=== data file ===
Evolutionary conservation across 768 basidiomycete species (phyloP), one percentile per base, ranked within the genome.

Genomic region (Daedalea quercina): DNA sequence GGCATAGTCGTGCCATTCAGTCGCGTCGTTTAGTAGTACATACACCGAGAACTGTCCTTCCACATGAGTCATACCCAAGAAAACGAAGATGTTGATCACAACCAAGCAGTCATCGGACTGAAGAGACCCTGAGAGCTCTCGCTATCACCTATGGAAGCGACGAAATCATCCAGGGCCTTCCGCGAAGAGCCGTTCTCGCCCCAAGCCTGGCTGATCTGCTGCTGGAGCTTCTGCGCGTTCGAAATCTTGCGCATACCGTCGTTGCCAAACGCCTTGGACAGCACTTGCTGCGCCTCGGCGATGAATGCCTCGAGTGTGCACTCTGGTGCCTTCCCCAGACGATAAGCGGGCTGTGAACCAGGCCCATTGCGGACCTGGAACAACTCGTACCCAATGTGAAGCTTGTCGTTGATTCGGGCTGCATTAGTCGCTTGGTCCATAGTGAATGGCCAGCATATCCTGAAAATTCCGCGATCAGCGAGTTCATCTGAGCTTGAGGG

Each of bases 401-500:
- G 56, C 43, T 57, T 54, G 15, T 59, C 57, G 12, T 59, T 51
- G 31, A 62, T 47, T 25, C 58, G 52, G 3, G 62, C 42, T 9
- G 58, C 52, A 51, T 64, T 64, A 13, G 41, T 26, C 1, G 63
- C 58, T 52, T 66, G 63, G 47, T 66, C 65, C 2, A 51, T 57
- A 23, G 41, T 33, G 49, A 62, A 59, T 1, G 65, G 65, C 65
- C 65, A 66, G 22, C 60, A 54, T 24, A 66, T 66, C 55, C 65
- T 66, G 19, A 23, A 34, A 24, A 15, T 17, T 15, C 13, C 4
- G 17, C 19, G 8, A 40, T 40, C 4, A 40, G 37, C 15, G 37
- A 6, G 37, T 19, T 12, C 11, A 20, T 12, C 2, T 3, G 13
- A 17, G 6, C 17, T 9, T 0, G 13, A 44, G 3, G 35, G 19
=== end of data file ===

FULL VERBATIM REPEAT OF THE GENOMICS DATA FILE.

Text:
Evolutionary conservation across 768 basidiomycete species (phyloP), one percentile per base, ranked within the genome.

Genomic region (Daedalea quercina): DNA sequence GGCATAGTCGTGCCATTCAGTCGCGTCGTTTAGTAGTACATACACCGAGAACTGTCCTTCCACATGAGTCATACCCAAGAAAACGAAGATGTTGATCACAACCAAGCAGTCATCGGACTGAAGAGACCCTGAGAGCTCTCGCTATCACCTATGGAAGCGACGAAATCATCCAGGGCCTTCCGCGAAGAGCCGTTCTCGCCCCAAGCCTGGCTGATCTGCTGCTGGAGCTTCTGCGCGTTCGAAATCTTGCGCATACCGTCGTTGCCAAACGCCTTGGACAGCACTTGCTGCGCCTCGGCGATGAATGCCTCGAGTGTGCACTCTGGTGCCTTCCCCAGACGATAAGCGGGCTGTGAACCAGGCCCATTGCGGACCTGGAACAACTCGTACCCAATGTGAAGCTTGTCGTTGATTCGGGCTGCATTAGTCGCTTGGTCCATAGTGAATGGCCAGCATATCCTGAAAATTCCGCGATCAGCGAGTTCATCTGAGCTTGAGGG

Each of bases 401-500:
- G 56, C 43, T 57, T 54, G 15, T 59, C 57, G 12, T 59, T 51
- G 31, A 62, T 47, T 25, C 58, G 52, G 3, G 62, C 42, T 9
- G 58, C 52, A 51, T 64, T 64, A 13, G 41, T 26, C 1, G 63
- C 58, T 52, T 66, G 63, G 47, T 66, C 65, C 2, A 51, T 57
- A 23, G 41, T 33, G 49, A 62, A 59, T 1, G 65, G 65, C 65
- C 65, A 66, G 22, C 60, A 54, T 24, A 66, T 66, C 55, C 65
- T 66, G 19, A 23, A 34, A 24, A 15, T 17, T 15, C 13, C 4
- G 17, C 19, G 8, A 40, T 40, C 4, A 40, G 37, C 15, G 37
- A 6, G 37, T 19, T 12, C 11, A 20, T 12, C 2, T 3, G 13
- A 17, G 6, C 17, T 9, T 0, G 13, A 44, G 3, G 35, G 19